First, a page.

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In new memoir, Springsteen recalls dancing with Courteney Cox in St. Paul

One of the 79 chapters in Bruce Springsteen’s brand new 508-page memoir, “Born To Run,” is devoted to one night in St. Paul.

Specifically, June, 29, 1984, when he opened the pivotal Born in the USA Tour -- his first of three nights at the old St. Paul Civic Center.

Over the three pages in this mini-chapter, the Boss addresses three topics: the filming of the “Dancing in the Dark” video; the wardrobe for himself and the E Street Band, and the first-ever live performances by Nils Lofgren and Patti Scialfa with the E Street Band.

The key nugget about the filming of the video with Brian DePalma, the director of “Scarface” and “The Untouchables,” was that Springsteen thought that the young woman De Palma asked him to pull out of the crowd to dance with was a fan. He said that De Palma told him later that she was chosen from a casting call in New York City.

You might recall that her name was Courteney Cox. Yes, the one who later landed on “Friends.”

As for the band’s wardrobe, the Boss opined that the tour was “sartorial horror sweeping E Street nation.” After calling himself a wardrobe Nazi on previous tours, he let the band members choose their own outfits: Clarence Clemons' “Gap Band box cut, Nils’ [Lofgren] bandana and satin jockey jacket, Max’s [Weinberg] perm, Roy’s [Bittan] Cosby sweaters, and my soon-to-be-iconic bandana and pumped muscles. Looking back on these photos now, I look simply…gay.”

Five minutes before showtime, Scialfa knocked on Springsteen’s dressing room door to get approval for her jeans-and-peasant-blouse look. He thought she looked “girly” so he opened his small suitcase of T-shirts and told her to choose one.

Then came the show. Springsteen wrote that Lofgren messed up his first solo. “He’s caught briefly, a deer in the headlights. He goes red, we laugh it off, he settles in and aces the rest of the evening. Patti looks terrific (in my T-shirt!) and does beautifully under difficult conditions. Our new edition is battle ready and prepared for what lies ahead.”

Lester Holt keeps cool in hot-tempered Clinton-Trump debate

Lester Holt/ AP photo

Donald Trump and Hillary Clinton faced enormous scrutiny during Monday's presidential showdown. But let's not forget the pressure on Lester Holt.

In most political debates, good moderators strive to emulate sports referees: Don't steal any headlines away from the game and hope that the audience can barely remember your name in the morning.

This event, like most in this wacky political season, was different. Numbers for the prime-time confrontation were expected to challenge Super Bowl ratings, putting the NBC News anchor under a hotter-than-usual spotlight.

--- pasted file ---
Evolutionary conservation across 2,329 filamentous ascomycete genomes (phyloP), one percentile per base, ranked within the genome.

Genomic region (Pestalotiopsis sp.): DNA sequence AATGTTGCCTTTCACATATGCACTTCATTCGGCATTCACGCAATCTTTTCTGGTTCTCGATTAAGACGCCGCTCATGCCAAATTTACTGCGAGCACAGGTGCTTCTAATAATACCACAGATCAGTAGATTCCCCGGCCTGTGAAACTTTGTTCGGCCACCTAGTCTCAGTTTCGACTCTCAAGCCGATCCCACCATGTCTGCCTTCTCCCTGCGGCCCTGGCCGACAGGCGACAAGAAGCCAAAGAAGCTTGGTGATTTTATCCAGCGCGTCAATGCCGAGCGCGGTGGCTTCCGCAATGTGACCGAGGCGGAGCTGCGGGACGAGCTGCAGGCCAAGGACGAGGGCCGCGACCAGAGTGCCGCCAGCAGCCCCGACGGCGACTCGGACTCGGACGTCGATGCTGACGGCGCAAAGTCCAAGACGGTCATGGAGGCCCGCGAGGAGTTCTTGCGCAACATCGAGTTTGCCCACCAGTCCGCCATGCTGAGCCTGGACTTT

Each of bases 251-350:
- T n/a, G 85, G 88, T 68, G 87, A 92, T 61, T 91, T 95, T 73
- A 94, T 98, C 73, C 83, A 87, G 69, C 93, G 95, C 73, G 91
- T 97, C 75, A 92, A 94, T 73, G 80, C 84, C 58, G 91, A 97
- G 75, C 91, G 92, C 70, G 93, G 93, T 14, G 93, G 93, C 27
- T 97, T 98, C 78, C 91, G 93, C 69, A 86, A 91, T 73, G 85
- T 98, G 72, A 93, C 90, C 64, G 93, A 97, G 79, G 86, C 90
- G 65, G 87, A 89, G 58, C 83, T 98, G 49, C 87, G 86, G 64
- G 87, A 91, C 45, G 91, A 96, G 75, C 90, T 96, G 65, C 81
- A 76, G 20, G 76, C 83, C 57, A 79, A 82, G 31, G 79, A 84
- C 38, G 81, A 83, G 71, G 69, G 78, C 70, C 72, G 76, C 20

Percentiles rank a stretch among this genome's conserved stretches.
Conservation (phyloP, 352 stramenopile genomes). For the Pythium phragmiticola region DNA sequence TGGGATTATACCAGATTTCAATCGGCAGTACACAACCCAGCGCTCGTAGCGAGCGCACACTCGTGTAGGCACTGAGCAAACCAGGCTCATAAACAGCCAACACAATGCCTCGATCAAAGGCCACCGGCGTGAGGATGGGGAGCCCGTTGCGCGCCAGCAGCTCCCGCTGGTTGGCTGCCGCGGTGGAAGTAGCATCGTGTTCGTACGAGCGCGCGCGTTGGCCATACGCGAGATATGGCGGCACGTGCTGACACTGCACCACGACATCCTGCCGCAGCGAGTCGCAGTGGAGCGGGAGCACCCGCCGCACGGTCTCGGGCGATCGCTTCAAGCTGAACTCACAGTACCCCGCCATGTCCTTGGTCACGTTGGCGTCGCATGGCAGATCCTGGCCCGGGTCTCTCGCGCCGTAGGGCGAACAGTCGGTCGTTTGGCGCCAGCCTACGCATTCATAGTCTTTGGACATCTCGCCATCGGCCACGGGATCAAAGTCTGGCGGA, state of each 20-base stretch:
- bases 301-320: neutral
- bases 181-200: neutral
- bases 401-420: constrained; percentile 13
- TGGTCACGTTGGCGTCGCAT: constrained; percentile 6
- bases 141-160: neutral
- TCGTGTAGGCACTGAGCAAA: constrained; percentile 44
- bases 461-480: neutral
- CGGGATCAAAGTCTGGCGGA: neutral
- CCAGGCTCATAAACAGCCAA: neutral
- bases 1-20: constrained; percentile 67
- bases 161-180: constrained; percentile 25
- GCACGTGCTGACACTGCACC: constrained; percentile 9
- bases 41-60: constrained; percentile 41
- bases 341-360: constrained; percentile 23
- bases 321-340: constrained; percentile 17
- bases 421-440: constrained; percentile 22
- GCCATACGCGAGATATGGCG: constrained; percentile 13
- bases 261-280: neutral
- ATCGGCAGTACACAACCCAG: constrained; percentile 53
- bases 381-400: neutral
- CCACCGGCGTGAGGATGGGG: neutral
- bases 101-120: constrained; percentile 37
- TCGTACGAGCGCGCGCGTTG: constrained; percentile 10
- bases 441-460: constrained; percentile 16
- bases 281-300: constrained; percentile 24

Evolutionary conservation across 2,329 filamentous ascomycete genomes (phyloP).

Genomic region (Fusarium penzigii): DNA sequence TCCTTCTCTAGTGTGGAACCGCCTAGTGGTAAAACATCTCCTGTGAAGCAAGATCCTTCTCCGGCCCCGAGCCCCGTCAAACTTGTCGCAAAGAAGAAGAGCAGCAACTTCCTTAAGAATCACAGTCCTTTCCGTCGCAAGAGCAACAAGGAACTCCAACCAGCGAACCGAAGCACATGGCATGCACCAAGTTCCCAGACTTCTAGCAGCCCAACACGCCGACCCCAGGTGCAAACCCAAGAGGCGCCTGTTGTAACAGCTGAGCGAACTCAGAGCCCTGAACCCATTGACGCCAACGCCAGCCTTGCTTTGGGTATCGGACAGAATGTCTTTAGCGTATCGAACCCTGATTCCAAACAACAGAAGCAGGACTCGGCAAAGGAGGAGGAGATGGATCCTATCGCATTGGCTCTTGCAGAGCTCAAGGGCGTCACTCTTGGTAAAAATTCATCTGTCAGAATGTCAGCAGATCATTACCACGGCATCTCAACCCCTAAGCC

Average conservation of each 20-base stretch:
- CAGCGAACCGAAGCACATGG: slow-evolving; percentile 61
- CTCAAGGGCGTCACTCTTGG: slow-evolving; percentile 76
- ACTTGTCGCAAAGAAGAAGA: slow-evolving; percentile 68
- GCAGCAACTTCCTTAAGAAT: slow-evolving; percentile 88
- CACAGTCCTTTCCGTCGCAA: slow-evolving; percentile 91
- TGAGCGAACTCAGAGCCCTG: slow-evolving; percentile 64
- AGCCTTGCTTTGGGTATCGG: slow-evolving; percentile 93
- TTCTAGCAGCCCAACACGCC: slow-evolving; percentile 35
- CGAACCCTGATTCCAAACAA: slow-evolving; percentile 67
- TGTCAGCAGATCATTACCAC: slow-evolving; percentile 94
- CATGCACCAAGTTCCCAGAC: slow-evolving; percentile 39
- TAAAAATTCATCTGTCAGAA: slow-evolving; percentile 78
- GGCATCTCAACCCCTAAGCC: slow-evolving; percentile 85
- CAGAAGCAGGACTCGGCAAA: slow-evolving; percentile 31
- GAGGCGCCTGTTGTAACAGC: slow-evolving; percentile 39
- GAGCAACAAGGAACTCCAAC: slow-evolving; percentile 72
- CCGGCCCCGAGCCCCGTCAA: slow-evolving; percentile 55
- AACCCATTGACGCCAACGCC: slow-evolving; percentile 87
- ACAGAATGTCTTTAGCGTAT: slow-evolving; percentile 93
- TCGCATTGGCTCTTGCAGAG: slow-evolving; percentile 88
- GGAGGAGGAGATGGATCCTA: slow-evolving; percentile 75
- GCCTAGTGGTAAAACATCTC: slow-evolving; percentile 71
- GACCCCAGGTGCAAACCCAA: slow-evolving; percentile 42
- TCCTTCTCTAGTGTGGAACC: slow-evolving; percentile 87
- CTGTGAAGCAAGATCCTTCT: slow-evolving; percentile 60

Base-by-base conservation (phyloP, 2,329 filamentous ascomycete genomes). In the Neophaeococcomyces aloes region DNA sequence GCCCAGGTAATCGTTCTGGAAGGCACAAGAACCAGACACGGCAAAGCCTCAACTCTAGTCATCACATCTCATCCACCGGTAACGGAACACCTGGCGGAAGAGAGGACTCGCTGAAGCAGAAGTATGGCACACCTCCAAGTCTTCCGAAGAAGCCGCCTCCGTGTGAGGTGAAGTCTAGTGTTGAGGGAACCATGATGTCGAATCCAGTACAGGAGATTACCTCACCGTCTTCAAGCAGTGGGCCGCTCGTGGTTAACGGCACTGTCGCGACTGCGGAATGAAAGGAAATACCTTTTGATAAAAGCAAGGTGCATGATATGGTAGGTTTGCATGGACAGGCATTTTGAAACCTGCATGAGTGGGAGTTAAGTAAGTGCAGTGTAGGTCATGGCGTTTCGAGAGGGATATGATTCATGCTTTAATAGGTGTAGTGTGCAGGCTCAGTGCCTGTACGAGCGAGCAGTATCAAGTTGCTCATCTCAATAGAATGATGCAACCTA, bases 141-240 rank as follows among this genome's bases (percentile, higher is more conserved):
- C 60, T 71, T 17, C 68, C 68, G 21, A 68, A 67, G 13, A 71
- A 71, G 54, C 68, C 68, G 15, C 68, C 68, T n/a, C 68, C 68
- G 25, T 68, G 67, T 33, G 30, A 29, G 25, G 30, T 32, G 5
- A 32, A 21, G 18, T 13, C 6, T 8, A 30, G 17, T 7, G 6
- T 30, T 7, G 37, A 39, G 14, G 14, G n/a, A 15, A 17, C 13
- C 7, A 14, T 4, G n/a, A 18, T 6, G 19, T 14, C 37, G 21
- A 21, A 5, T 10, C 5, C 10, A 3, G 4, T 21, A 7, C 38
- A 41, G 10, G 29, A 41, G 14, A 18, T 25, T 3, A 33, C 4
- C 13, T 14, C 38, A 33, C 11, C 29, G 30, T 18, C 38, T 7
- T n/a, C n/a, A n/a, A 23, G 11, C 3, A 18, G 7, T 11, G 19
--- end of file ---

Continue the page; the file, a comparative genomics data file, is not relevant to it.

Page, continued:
Go too easy on either candidate and you're Matt Lauer. Come across as too tough and you're Megyn Kelly. Holt even faced criticism before he got to Hofstra University by none other than Trump himself who wondered aloud if Holt could be fair considering he's a Democrat (in actuality, Holt is a registered Republican).

In other words, Holt faced what amounted to an unwinnable situation and the fact that he came out without any significant gaffes is probably the closest thing to a victory he could have hoped for.

Holt walked the balance between letting the candidates go after each other and preventing a schoolyard brawl, gently reminding the candidates when they had gone over their allotted time and only admonishing the crowd a couple times for letting their partisan flags fly.

He allowed for interruptions -- to a point. When he reminded Trump that it was Clinton's turn to speak, the Republican candidate interjected three more times. Holt let it go.

At the same time, he pressed the candidates with short, pertinent and direct questions, a task that may seem obvious, but can often be overlooked by media journalists who forget that they're not the reason folks are tuning in. When a candidate dodged a question, Holt let them know he was on to him and her, but didn't make a production over it.

Some will grumble that Holt could have pressed Trump more on whether he said Clinton didn't have the "look" or the "stamina" of a president, but at least the journalist brought up the subject in the first place. Holt drew a little fire from the businessman when he tried to press the issue, and decided to back off. A more aggressive approach might have worked on "Meet the Press," but under the circumstances, Holt made the right call, albeit one that robbed TV viewers from additional fireworks.

The late-night hosts, many of which went live after the debate, poked fun at Holt, particular the "Daily Show"'s Trevor Noah who joked that when the two candidates started going at it, Holt was "just eating popcorn like everybody else."

Sure, in the end, Holt was more spectator than superstar. Considering the importance of the event, that approach was more than appropriate.


 

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